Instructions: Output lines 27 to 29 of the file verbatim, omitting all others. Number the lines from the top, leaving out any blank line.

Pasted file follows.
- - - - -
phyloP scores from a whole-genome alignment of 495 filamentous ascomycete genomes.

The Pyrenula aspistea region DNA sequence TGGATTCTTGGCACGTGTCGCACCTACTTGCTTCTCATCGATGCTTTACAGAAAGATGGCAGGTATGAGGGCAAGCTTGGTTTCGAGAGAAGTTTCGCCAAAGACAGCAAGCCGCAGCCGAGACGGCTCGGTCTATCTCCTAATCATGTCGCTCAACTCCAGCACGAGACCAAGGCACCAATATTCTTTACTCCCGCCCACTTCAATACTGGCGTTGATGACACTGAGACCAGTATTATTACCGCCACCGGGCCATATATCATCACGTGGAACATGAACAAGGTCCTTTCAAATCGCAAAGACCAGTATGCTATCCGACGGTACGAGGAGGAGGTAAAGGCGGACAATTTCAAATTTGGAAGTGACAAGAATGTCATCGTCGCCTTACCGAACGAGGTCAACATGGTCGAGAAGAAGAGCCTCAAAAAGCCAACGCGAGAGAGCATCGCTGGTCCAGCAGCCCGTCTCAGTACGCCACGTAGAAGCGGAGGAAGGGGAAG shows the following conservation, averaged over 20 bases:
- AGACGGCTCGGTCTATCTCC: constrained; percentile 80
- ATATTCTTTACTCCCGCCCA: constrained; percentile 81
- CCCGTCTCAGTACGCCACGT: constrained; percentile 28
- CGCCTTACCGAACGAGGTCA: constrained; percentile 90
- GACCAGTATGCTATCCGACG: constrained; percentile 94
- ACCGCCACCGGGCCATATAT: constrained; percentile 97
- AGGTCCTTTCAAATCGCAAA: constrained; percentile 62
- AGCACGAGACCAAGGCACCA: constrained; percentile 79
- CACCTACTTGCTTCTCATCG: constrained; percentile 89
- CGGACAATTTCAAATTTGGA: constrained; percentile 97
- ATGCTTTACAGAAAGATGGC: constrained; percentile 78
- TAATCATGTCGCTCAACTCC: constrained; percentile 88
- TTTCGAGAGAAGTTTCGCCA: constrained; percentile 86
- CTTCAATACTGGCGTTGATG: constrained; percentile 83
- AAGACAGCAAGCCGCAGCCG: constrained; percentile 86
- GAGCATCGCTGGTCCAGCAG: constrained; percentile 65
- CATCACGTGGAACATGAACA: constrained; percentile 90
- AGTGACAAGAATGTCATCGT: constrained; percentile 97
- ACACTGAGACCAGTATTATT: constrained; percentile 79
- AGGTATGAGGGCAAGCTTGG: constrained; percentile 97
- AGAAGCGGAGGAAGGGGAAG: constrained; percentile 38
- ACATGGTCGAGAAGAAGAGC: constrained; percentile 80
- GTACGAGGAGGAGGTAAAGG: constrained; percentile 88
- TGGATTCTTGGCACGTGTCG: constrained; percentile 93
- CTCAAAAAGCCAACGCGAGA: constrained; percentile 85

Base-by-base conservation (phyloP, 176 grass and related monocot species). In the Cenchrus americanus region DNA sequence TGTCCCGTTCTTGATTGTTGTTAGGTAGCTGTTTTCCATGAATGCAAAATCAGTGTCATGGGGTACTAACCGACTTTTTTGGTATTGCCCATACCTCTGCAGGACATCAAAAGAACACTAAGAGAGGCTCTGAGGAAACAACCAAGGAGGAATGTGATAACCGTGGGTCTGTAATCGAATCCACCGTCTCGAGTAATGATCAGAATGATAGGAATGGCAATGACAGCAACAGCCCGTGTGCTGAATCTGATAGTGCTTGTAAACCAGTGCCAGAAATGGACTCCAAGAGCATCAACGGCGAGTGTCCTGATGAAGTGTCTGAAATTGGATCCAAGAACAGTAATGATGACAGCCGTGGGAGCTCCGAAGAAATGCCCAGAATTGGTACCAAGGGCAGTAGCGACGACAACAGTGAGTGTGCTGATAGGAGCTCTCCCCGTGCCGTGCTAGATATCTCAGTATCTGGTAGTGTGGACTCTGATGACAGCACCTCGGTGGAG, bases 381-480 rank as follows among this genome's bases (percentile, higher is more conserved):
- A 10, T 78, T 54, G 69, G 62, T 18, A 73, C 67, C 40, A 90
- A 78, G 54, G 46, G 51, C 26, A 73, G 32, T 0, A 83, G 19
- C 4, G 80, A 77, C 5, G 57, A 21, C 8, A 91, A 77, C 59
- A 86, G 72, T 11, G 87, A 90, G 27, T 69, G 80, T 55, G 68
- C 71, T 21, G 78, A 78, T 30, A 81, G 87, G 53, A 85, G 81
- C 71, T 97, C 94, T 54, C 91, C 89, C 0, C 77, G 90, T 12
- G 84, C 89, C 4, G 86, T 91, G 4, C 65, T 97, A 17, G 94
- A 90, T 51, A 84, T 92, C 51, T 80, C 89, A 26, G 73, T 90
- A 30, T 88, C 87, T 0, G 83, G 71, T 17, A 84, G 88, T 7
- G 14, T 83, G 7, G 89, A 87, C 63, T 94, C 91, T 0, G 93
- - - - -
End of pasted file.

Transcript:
- CTCAAAAAGCCAACGCGAGA: constrained; percentile 85

Base-by-base conservation (phyloP, 176 grass and related monocot species). In the Cenchrus americanus region DNA sequence TGTCCCGTTCTTGATTGTTGTTAGGTAGCTGTTTTCCATGAATGCAAAATCAGTGTCATGGGGTACTAACCGACTTTTTTGGTATTGCCCATACCTCTGCAGGACATCAAAAGAACACTAAGAGAGGCTCTGAGGAAACAACCAAGGAGGAATGTGATAACCGTGGGTCTGTAATCGAATCCACCGTCTCGAGTAATGATCAGAATGATAGGAATGGCAATGACAGCAACAGCCCGTGTGCTGAATCTGATAGTGCTTGTAAACCAGTGCCAGAAATGGACTCCAAGAGCATCAACGGCGAGTGTCCTGATGAAGTGTCTGAAATTGGATCCAAGAACAGTAATGATGACAGCCGTGGGAGCTCCGAAGAAATGCCCAGAATTGGTACCAAGGGCAGTAGCGACGACAACAGTGAGTGTGCTGATAGGAGCTCTCCCCGTGCCGTGCTAGATATCTCAGTATCTGGTAGTGTGGACTCTGATGACAGCACCTCGGTGGAG, bases 381-480 rank as follows among this genome's bases (percentile, higher is more conserved):
- A 10, T 78, T 54, G 69, G 62, T 18, A 73, C 67, C 40, A 90